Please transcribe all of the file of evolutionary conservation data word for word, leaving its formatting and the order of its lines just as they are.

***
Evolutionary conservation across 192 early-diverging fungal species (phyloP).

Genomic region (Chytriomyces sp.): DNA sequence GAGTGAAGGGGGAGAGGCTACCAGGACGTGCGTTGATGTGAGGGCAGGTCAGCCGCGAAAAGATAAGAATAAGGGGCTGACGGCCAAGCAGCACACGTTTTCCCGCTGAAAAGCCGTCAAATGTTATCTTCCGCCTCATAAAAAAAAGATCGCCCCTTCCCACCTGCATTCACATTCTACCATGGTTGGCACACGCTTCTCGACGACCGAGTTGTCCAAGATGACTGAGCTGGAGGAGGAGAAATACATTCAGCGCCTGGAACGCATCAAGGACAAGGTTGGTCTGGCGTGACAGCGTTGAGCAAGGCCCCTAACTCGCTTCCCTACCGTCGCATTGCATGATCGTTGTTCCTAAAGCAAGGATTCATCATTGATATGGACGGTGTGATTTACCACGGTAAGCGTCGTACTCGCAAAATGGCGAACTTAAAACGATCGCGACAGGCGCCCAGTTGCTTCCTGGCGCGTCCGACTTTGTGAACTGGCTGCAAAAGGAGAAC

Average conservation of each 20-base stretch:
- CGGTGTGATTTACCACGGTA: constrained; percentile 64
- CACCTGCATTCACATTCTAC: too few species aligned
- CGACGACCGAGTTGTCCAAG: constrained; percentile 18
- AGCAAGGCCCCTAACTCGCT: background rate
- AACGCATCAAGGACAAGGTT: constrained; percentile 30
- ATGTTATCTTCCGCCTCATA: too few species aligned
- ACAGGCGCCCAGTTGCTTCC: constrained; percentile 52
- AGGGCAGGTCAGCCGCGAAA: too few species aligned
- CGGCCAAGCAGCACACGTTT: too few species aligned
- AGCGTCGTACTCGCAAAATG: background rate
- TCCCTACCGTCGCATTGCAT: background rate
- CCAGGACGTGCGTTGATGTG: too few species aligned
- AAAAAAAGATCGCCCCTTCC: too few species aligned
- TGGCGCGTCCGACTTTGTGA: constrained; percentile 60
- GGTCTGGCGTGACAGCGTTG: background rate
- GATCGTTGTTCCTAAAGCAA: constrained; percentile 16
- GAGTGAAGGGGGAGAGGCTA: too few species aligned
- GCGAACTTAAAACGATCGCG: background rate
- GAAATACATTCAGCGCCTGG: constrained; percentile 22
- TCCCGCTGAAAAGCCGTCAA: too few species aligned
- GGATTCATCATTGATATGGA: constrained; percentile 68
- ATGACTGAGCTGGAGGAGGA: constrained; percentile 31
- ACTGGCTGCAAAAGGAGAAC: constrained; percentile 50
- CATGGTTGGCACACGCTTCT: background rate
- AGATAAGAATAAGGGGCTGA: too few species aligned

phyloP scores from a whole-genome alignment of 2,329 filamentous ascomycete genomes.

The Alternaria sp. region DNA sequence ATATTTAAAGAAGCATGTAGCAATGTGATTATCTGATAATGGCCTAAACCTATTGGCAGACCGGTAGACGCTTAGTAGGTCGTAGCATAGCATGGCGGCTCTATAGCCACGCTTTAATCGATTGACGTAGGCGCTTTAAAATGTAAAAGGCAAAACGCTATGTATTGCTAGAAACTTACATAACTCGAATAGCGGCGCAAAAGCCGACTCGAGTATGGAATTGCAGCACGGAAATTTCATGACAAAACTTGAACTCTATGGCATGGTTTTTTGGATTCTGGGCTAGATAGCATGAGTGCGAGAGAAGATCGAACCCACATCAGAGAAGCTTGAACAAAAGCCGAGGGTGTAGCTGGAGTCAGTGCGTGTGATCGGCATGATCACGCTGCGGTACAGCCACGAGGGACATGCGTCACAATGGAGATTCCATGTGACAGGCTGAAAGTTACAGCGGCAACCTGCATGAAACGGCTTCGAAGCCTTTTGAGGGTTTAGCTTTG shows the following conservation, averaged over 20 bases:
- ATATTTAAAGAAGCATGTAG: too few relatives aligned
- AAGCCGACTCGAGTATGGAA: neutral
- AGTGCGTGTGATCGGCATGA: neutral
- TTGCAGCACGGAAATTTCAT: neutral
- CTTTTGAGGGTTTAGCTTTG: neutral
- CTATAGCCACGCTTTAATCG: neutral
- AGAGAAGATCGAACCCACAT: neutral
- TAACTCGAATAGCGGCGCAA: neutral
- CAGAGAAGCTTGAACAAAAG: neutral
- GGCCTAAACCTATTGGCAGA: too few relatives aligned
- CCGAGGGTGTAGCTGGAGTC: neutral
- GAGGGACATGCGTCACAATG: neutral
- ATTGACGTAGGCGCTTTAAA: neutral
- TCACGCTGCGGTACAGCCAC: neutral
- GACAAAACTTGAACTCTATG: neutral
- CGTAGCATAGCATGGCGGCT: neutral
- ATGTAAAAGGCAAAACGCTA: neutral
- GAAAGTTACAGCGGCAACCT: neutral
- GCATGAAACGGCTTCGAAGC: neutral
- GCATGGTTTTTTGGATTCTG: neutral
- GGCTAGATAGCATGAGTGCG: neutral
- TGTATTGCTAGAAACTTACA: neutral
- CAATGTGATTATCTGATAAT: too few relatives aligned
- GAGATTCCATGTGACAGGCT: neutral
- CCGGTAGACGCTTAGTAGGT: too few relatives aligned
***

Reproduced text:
Evolutionary conservation across 192 early-diverging fungal species (phyloP).

Genomic region (Chytriomyces sp.): DNA sequence GAGTGAAGGGGGAGAGGCTACCAGGACGTGCGTTGATGTGAGGGCAGGTCAGCCGCGAAAAGATAAGAATAAGGGGCTGACGGCCAAGCAGCACACGTTTTCCCGCTGAAAAGCCGTCAAATGTTATCTTCCGCCTCATAAAAAAAAGATCGCCCCTTCCCACCTGCATTCACATTCTACCATGGTTGGCACACGCTTCTCGACGACCGAGTTGTCCAAGATGACTGAGCTGGAGGAGGAGAAATACATTCAGCGCCTGGAACGCATCAAGGACAAGGTTGGTCTGGCGTGACAGCGTTGAGCAAGGCCCCTAACTCGCTTCCCTACCGTCGCATTGCATGATCGTTGTTCCTAAAGCAAGGATTCATCATTGATATGGACGGTGTGATTTACCACGGTAAGCGTCGTACTCGCAAAATGGCGAACTTAAAACGATCGCGACAGGCGCCCAGTTGCTTCCTGGCGCGTCCGACTTTGTGAACTGGCTGCAAAAGGAGAAC

Average conservation of each 20-base stretch:
- CGGTGTGATTTACCACGGTA: constrained; percentile 64
- CACCTGCATTCACATTCTAC: too few species aligned
- CGACGACCGAGTTGTCCAAG: constrained; percentile 18
- AGCAAGGCCCCTAACTCGCT: background rate
- AACGCATCAAGGACAAGGTT: constrained; percentile 30
- ATGTTATCTTCCGCCTCATA: too few species aligned
- ACAGGCGCCCAGTTGCTTCC: constrained; percentile 52
- AGGGCAGGTCAGCCGCGAAA: too few species aligned
- CGGCCAAGCAGCACACGTTT: too few species aligned
- AGCGTCGTACTCGCAAAATG: background rate
- TCCCTACCGTCGCATTGCAT: background rate
- CCAGGACGTGCGTTGATGTG: too few species aligned
- AAAAAAAGATCGCCCCTTCC: too few species aligned
- TGGCGCGTCCGACTTTGTGA: constrained; percentile 60
- GGTCTGGCGTGACAGCGTTG: background rate
- GATCGTTGTTCCTAAAGCAA: constrained; percentile 16
- GAGTGAAGGGGGAGAGGCTA: too few species aligned
- GCGAACTTAAAACGATCGCG: background rate
- GAAATACATTCAGCGCCTGG: constrained; percentile 22
- TCCCGCTGAAAAGCCGTCAA: too few species aligned
- GGATTCATCATTGATATGGA: constrained; percentile 68
- ATGACTGAGCTGGAGGAGGA: constrained; percentile 31
- ACTGGCTGCAAAAGGAGAAC: constrained; percentile 50
- CATGGTTGGCACACGCTTCT: background rate
- AGATAAGAATAAGGGGCTGA: too few species aligned

phyloP scores from a whole-genome alignment of 2,329 filamentous ascomycete genomes.

The Alternaria sp. region DNA sequence ATATTTAAAGAAGCATGTAGCAATGTGATTATCTGATAATGGCCTAAACCTATTGGCAGACCGGTAGACGCTTAGTAGGTCGTAGCATAGCATGGCGGCTCTATAGCCACGCTTTAATCGATTGACGTAGGCGCTTTAAAATGTAAAAGGCAAAACGCTATGTATTGCTAGAAACTTACATAACTCGAATAGCGGCGCAAAAGCCGACTCGAGTATGGAATTGCAGCACGGAAATTTCATGACAAAACTTGAACTCTATGGCATGGTTTTTTGGATTCTGGGCTAGATAGCATGAGTGCGAGAGAAGATCGAACCCACATCAGAGAAGCTTGAACAAAAGCCGAGGGTGTAGCTGGAGTCAGTGCGTGTGATCGGCATGATCACGCTGCGGTACAGCCACGAGGGACATGCGTCACAATGGAGATTCCATGTGACAGGCTGAAAGTTACAGCGGCAACCTGCATGAAACGGCTTCGAAGCCTTTTGAGGGTTTAGCTTTG shows the following conservation, averaged over 20 bases:
- ATATTTAAAGAAGCATGTAG: too few relatives aligned
- AAGCCGACTCGAGTATGGAA: neutral
- AGTGCGTGTGATCGGCATGA: neutral
- TTGCAGCACGGAAATTTCAT: neutral
- CTTTTGAGGGTTTAGCTTTG: neutral
- CTATAGCCACGCTTTAATCG: neutral
- AGAGAAGATCGAACCCACAT: neutral
- TAACTCGAATAGCGGCGCAA: neutral
- CAGAGAAGCTTGAACAAAAG: neutral
- GGCCTAAACCTATTGGCAGA: too few relatives aligned
- CCGAGGGTGTAGCTGGAGTC: neutral
- GAGGGACATGCGTCACAATG: neutral
- ATTGACGTAGGCGCTTTAAA: neutral
- TCACGCTGCGGTACAGCCAC: neutral
- GACAAAACTTGAACTCTATG: neutral
- CGTAGCATAGCATGGCGGCT: neutral
- ATGTAAAAGGCAAAACGCTA: neutral
- GAAAGTTACAGCGGCAACCT: neutral
- GCATGAAACGGCTTCGAAGC: neutral
- GCATGGTTTTTTGGATTCTG: neutral
- GGCTAGATAGCATGAGTGCG: neutral
- TGTATTGCTAGAAACTTACA: neutral
- CAATGTGATTATCTGATAAT: too few relatives aligned
- GAGATTCCATGTGACAGGCT: neutral
- CCGGTAGACGCTTAGTAGGT: too few relatives aligned